Edmonton & Area News Provincial

Nobel Prize winner talks pandemic prevention, biotech future with Edmonton city council

Dr. Houghton’s Nobel Prize is the first time in 97 years that an academic at a Canadian university has won the prestigious honour. (City of Edmonton)

Nobel Prize-winning University of Alberta professor Dr. Michael Houghton came to the nucleus of municipal democracy in Edmonton with this message: science is the answer to the tragic human cost of pandemics.

“The answer to all of these problems, these viral infectious diseases, lies with science,” Houghton told a physically distanced meeting of Edmonton City Council. 

“Science doesn’t fail us. It has once again come to our rescue with COVID with the rapid evolution of very new technologies to develop vaccines.” 

‘Many fine minds’ at U of A

Houghton, a virologist at the University of Alberta, spoke via the internet as Council formally recognized and celebrated his Nobel Prize. He and two fellow researchers won the Nobel Prize in Medicine for discovering the hepatitis C virus in 1989. 

The breakthrough, made in Houghton’s laboratory, triggered blood tests used around the world to prevent transmission of hep C from blood donations. After two more decades of work between academics, the private sector and public health officials, antiviral medication to cure hep C patients was developed.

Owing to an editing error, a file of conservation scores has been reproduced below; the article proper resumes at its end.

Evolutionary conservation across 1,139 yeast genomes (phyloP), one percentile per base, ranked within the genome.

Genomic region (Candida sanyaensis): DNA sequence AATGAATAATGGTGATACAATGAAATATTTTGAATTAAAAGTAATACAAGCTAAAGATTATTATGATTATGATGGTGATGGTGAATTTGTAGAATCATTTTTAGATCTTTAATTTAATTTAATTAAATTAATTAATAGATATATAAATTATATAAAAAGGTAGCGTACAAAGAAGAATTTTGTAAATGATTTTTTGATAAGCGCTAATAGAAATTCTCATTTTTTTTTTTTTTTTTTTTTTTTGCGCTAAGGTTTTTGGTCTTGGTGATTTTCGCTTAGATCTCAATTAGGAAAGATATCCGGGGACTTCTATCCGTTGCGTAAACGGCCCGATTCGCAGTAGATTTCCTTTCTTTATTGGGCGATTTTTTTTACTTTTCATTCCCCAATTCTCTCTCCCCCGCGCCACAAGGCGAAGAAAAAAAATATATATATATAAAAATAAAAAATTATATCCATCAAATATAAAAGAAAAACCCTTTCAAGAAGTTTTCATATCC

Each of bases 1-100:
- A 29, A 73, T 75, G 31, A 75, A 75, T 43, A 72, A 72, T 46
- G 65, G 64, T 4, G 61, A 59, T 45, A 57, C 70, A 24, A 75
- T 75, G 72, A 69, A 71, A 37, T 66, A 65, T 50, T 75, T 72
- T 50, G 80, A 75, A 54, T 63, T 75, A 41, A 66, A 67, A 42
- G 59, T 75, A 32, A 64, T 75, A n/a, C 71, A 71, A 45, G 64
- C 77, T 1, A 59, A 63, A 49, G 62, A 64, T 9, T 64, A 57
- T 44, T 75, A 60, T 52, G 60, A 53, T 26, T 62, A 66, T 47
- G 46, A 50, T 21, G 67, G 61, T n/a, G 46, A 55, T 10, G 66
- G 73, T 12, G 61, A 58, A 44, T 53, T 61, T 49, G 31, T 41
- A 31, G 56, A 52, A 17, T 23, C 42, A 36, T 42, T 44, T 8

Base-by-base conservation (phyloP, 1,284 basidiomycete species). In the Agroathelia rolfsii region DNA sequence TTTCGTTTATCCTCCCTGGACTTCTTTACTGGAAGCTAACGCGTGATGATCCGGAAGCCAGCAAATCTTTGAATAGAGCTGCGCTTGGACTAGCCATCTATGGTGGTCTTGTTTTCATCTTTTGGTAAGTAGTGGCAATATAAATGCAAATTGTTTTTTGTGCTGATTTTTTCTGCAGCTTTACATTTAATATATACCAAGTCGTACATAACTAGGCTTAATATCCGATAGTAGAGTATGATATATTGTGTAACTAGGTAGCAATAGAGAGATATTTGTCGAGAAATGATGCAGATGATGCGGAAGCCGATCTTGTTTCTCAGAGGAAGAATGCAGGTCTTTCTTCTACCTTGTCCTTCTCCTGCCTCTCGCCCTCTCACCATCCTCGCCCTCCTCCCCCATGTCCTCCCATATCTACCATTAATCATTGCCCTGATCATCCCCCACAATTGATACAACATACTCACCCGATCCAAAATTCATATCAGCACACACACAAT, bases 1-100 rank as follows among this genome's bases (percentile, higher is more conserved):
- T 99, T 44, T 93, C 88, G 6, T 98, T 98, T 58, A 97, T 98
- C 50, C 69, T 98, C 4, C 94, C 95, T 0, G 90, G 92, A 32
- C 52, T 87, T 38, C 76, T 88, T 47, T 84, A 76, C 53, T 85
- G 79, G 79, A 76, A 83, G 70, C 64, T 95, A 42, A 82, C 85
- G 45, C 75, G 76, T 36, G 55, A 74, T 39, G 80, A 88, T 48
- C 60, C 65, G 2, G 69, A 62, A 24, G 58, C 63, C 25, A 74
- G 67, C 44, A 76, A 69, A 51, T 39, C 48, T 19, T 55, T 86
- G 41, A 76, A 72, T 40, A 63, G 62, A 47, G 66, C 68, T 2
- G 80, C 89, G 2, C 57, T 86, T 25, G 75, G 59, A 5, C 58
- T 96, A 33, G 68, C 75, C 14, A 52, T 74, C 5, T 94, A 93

Nobel happened here, in Edmonton

“I’m particularly pleased I got it while I’m working at the University of Alberta,” said Houghton of the prize. 

“There are many fine minds and I see, in the time I’ve been there, a willingness to translate their science into social benefits. I see that all the time.” 

Houghton and his team at the University of Alberta’s Li Ka Shing Institute of Applied Virology have developed a vaccine for hep C that is now in pre-clinical testing. The team is also leading an effort to produce a vaccine for COVID-19.

It’s the first time in almost a century that an academic at a Canadian university has won the Nobel Prize. Houghton has been at the University of Alberta for a decade.

“The fact that this happened right here, in Edmonton, at the University of Alberta, should make all of us all tremendously proud,” said Mayor Don Iveson. 

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